You see, Midwifery is something I'm very passionate about. It's why I went to nursing school in the first place. However, the NICU has claimed me for now and I wouldn't have it any other way. I got my CNM program acceptance letter in May but as the summer went on and I prepared for the start of school, I started dreading the day I'd have to say goodbye to the NICU. Granted, that day was still 2 years down the road and I kept telling myself that I could stay and work PRN. But the fact of the matter is that between office days and the on-call hours Midwives take, I wouldn't have time for that. And every time I came home with a sweet work story to share with Ross (we had a lot of cute babies this summer), he would say that this is the perfect job for me and I'd wonder why I was leaving such a good thing.
I also grew close to a few NICU moms this summer (mothers of the aforementioned adorable babies). I love and respect 2 of these women especially and while they were happy that I got into grad school and was pursing a dream of mine, they did both question why I was leaving a job I so clearly love. And to put aside my modesty for a moment, both of these NICU moms who had been through so much made it a point to tell me that my care changed their babies' stay. That I comforted them, educated them, and so dearly loved their babies that they felt comfortable with the fact that I was there when they couldn't be. Strike 1 to the idea of Midwifery school, because that would mean a very real possibility of leaving the NICU forever.
Those comments stuck in my head and made me start questioning my choice even more. Every time I had a quiet minute to snuggle I'd wonder if I could leave this for a job in which I only form a bond with the mom and not the baby. In late July, I finally got the opportunity to shadow a Midwife in town. I spent a typical 8-5 day with her and loved it! She was so passionate about her work and it made me realize that where your heart is, is where your job should be. Having never been a Midwife, I'm not sure if I would like it more or less than my current job, and that's quite a gamble. Then when we were talking over lunch, I learned that the Midwife I was following worked part-time, which meant 2 office days a week and six 24-hour on-calls a month. Wait. What?! Theoretically if she got called in for a labor and delivery 6 times a month, she would be working as much as I did and I'm full-time!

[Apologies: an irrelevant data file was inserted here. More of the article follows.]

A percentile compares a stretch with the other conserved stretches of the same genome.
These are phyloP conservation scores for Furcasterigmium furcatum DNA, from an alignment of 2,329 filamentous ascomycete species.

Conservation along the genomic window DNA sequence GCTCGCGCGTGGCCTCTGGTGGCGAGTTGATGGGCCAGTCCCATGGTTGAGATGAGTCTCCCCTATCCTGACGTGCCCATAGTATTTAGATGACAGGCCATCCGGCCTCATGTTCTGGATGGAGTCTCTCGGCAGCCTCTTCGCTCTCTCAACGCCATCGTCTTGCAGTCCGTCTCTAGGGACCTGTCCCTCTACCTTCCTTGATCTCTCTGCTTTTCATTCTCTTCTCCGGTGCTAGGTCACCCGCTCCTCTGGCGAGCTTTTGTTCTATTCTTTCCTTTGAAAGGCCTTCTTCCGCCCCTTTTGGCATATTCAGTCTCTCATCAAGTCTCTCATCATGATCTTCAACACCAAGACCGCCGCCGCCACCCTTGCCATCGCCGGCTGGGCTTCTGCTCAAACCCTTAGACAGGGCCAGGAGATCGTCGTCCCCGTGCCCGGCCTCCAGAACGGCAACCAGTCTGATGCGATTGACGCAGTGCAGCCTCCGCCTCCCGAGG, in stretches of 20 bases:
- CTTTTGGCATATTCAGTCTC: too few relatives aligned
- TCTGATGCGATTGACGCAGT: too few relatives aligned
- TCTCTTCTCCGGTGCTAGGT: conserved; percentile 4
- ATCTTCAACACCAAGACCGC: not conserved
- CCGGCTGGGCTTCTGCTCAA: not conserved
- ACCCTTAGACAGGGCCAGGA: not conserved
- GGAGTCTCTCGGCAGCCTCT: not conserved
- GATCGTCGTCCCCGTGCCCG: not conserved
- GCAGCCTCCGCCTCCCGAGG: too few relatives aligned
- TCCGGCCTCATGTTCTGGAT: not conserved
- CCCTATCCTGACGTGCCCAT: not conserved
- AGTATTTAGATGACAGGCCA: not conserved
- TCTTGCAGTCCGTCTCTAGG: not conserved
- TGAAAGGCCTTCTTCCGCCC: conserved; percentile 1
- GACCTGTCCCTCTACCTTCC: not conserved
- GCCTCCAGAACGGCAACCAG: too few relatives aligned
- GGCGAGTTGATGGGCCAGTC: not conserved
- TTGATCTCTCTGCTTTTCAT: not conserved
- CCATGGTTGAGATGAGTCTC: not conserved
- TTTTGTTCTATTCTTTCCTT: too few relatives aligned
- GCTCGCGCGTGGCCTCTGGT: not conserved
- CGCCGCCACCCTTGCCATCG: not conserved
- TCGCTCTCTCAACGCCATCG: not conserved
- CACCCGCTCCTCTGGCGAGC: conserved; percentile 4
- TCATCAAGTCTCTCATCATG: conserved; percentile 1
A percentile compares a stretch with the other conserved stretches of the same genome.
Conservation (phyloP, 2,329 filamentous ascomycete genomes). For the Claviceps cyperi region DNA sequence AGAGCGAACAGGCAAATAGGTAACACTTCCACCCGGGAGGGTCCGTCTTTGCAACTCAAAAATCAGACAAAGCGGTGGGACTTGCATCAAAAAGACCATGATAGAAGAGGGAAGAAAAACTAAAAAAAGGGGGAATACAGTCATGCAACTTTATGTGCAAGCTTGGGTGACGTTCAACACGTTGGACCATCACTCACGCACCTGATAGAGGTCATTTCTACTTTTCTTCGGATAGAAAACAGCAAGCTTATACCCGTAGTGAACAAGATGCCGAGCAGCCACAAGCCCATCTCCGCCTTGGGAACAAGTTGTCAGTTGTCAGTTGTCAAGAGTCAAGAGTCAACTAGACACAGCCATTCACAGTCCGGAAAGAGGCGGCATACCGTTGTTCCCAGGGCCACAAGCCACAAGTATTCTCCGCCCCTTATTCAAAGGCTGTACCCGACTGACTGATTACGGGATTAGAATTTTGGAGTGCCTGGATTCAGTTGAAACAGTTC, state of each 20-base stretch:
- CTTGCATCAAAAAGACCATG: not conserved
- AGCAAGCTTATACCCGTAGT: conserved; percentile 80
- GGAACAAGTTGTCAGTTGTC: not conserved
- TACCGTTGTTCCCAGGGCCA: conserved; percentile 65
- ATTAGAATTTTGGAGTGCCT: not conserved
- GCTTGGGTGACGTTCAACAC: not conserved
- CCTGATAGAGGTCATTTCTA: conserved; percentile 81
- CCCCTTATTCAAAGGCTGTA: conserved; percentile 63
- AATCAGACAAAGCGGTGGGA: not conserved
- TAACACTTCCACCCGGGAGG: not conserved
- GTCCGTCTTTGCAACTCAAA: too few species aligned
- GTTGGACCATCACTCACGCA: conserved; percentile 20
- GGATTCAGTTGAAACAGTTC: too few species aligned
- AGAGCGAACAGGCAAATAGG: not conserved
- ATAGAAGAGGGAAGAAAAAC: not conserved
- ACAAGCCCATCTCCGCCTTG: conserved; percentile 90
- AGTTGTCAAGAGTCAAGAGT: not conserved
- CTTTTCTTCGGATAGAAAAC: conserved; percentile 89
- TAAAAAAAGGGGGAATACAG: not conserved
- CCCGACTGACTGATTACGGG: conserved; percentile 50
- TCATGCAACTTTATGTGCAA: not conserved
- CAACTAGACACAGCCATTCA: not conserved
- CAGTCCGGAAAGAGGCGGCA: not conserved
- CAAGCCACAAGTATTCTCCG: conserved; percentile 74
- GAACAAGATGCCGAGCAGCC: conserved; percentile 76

One reason an Advanced Practice job attracted me was the idea of office hours with weekends and holidays off. Yes, I know I'm beyond lucky to work 3 days a week for 13 hours at a time. And even though I'm at the hospital at least one additional day a week for some meeting or class or continuing education, I still have it pretty good. Except for the evenings, nights, weekends, and holidays. I miss a lot on the days I do work and when we have kids one day, part-time office hours will be very appealing. But I obviously wasn't thinking it through because Midwives aren't your typical Advanced Practitioner. They have quite the demanding on-call schedule and for good reason. But for some reason the reality of it caught me off guard. Strike 2.
Finally, the head of the Midwifery program threw a BBQ at her house the weekend before school started and Ross and I went with our friends Chris and Amanda (Amanda and I went to nursing school together and she's also pursuing the CNM path). I loved meeting all the women there and the students clearly loved being so close to graduating and "catching babies" on their own. But when I started asking them how they liked online classes, their attitude changed. Online classes had been my biggest fear from the get-go. Studying for my RNC test on my own and getting through this self-led online graduate stats class has been hard enough. I didn't know if I could continue this complete self-motivation for 3 more years! I need to sit in a classroom and see and discuss and take notes in order to actually retain what I learn. And the current CNM students just confirmed my fears. They said things like, "I thought online classes would be more flexible but I think they take up more time than just going to class would have," or "ask me again how I like it in 3 years when I'm a few years removed from it." *Gulp* Not the reassurance I wanted. Strike 3.